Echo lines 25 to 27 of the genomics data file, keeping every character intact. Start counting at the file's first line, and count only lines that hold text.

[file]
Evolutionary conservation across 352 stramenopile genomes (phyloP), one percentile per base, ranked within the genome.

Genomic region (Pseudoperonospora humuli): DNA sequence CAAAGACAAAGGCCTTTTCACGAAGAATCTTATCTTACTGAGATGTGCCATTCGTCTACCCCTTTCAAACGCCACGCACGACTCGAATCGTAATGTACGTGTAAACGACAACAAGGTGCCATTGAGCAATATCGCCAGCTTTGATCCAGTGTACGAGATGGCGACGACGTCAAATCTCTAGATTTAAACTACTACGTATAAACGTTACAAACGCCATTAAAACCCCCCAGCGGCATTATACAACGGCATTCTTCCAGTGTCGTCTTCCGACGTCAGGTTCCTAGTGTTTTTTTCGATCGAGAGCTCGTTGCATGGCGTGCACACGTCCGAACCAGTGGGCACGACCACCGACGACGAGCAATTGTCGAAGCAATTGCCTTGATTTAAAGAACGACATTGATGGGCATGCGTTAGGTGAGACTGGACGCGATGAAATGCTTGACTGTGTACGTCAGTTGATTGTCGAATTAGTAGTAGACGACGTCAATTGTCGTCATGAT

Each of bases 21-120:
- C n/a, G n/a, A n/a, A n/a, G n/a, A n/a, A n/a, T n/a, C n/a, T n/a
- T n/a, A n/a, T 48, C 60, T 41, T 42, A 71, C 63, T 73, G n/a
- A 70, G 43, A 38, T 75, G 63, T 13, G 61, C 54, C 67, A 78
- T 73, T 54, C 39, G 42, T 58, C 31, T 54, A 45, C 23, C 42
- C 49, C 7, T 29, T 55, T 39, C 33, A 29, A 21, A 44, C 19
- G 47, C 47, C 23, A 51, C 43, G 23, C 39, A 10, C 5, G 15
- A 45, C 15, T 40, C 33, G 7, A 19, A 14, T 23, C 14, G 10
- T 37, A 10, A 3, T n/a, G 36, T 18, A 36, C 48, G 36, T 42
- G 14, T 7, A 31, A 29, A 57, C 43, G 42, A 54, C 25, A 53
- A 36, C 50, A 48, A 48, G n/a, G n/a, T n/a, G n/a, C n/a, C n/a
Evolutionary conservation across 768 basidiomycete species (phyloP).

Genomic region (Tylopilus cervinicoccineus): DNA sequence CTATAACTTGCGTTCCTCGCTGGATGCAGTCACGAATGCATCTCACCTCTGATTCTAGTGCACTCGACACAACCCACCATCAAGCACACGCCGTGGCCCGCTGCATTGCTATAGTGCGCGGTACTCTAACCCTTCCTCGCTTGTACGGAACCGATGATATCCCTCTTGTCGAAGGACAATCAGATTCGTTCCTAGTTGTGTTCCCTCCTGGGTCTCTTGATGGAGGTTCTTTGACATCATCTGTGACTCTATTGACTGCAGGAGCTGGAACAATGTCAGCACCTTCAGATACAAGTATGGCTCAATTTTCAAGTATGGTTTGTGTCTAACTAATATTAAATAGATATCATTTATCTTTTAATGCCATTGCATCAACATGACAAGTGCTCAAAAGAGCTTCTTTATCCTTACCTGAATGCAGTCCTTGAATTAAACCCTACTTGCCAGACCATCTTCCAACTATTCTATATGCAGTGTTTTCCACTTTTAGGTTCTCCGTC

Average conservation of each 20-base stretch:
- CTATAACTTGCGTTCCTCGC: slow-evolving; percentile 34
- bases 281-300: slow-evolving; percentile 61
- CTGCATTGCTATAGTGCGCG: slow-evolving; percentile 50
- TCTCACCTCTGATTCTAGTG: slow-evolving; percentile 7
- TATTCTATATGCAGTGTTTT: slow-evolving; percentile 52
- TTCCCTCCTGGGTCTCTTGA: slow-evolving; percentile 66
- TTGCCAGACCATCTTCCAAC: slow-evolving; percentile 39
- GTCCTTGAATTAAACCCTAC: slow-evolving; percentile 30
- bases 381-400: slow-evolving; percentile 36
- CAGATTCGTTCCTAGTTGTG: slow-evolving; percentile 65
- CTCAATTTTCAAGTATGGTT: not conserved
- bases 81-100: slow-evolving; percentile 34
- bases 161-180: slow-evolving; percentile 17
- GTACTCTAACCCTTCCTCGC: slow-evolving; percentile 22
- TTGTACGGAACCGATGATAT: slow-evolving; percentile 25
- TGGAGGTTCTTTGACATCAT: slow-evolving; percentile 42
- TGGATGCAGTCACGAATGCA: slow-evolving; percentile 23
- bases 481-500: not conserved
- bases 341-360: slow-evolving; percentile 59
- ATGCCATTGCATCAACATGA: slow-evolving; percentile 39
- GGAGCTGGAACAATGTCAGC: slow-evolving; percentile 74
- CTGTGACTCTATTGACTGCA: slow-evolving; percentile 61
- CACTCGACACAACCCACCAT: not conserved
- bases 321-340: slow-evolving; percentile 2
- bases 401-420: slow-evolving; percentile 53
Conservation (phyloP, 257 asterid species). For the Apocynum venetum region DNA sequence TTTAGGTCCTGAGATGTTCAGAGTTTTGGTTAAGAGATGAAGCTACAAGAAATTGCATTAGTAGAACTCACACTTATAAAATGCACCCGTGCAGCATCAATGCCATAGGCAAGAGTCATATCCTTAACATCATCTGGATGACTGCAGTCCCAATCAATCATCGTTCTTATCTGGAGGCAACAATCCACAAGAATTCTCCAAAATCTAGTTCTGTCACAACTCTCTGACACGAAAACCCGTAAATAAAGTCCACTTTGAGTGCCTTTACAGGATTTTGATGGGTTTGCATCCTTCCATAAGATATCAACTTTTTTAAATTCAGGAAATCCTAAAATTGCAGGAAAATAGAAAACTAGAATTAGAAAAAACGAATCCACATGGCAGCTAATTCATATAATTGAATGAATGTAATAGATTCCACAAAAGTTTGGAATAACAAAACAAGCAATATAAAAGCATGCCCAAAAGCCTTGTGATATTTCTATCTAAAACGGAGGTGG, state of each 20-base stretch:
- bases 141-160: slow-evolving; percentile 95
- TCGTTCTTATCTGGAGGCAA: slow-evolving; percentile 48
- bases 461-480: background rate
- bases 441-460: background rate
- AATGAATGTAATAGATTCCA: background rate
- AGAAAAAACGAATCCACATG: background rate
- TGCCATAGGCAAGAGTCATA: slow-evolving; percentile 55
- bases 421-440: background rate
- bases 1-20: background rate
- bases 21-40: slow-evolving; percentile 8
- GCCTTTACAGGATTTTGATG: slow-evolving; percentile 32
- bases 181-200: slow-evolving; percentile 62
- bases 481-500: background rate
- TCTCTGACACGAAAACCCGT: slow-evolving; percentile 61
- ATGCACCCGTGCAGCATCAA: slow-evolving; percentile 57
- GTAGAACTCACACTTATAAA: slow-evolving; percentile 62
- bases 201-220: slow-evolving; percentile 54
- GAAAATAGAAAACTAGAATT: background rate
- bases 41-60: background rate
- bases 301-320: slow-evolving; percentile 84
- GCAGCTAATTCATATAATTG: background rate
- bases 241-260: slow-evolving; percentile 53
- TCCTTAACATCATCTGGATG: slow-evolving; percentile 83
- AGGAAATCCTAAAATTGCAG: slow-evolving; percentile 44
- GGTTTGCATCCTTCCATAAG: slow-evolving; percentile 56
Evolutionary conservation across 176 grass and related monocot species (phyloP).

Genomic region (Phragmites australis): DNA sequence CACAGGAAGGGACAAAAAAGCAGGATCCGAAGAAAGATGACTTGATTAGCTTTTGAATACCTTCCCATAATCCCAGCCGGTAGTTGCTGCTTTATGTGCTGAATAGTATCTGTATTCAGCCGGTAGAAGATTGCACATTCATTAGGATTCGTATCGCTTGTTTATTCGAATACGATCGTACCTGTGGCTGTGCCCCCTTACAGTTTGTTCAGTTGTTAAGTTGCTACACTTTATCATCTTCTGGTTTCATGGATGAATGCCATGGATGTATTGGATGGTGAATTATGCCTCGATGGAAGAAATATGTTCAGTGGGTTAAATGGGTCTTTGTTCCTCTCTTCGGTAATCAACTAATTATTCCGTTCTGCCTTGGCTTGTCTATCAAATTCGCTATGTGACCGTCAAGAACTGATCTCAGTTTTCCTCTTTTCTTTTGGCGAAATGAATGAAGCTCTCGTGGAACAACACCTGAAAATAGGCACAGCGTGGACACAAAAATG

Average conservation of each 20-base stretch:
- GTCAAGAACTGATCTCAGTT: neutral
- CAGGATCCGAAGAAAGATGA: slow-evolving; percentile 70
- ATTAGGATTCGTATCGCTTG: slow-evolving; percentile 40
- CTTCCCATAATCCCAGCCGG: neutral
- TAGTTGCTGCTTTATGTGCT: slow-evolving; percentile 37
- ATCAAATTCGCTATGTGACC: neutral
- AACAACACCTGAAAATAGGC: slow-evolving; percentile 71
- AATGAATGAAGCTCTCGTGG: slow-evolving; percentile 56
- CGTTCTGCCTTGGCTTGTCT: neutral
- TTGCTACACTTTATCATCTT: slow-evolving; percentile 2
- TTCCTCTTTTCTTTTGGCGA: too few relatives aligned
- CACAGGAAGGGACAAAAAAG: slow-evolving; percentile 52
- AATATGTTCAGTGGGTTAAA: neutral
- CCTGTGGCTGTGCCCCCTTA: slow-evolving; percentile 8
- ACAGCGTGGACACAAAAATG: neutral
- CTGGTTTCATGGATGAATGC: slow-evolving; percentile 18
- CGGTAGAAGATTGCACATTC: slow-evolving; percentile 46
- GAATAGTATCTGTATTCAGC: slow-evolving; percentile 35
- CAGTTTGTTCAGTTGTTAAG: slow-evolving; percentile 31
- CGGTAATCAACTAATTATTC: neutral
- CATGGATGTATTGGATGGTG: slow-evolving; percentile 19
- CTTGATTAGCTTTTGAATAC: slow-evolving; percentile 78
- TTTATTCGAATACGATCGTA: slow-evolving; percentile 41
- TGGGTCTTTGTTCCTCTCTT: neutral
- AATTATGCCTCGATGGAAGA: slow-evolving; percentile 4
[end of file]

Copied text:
- bases 381-400: slow-evolving; percentile 36
- CAGATTCGTTCCTAGTTGTG: slow-evolving; percentile 65
- CTCAATTTTCAAGTATGGTT: not conserved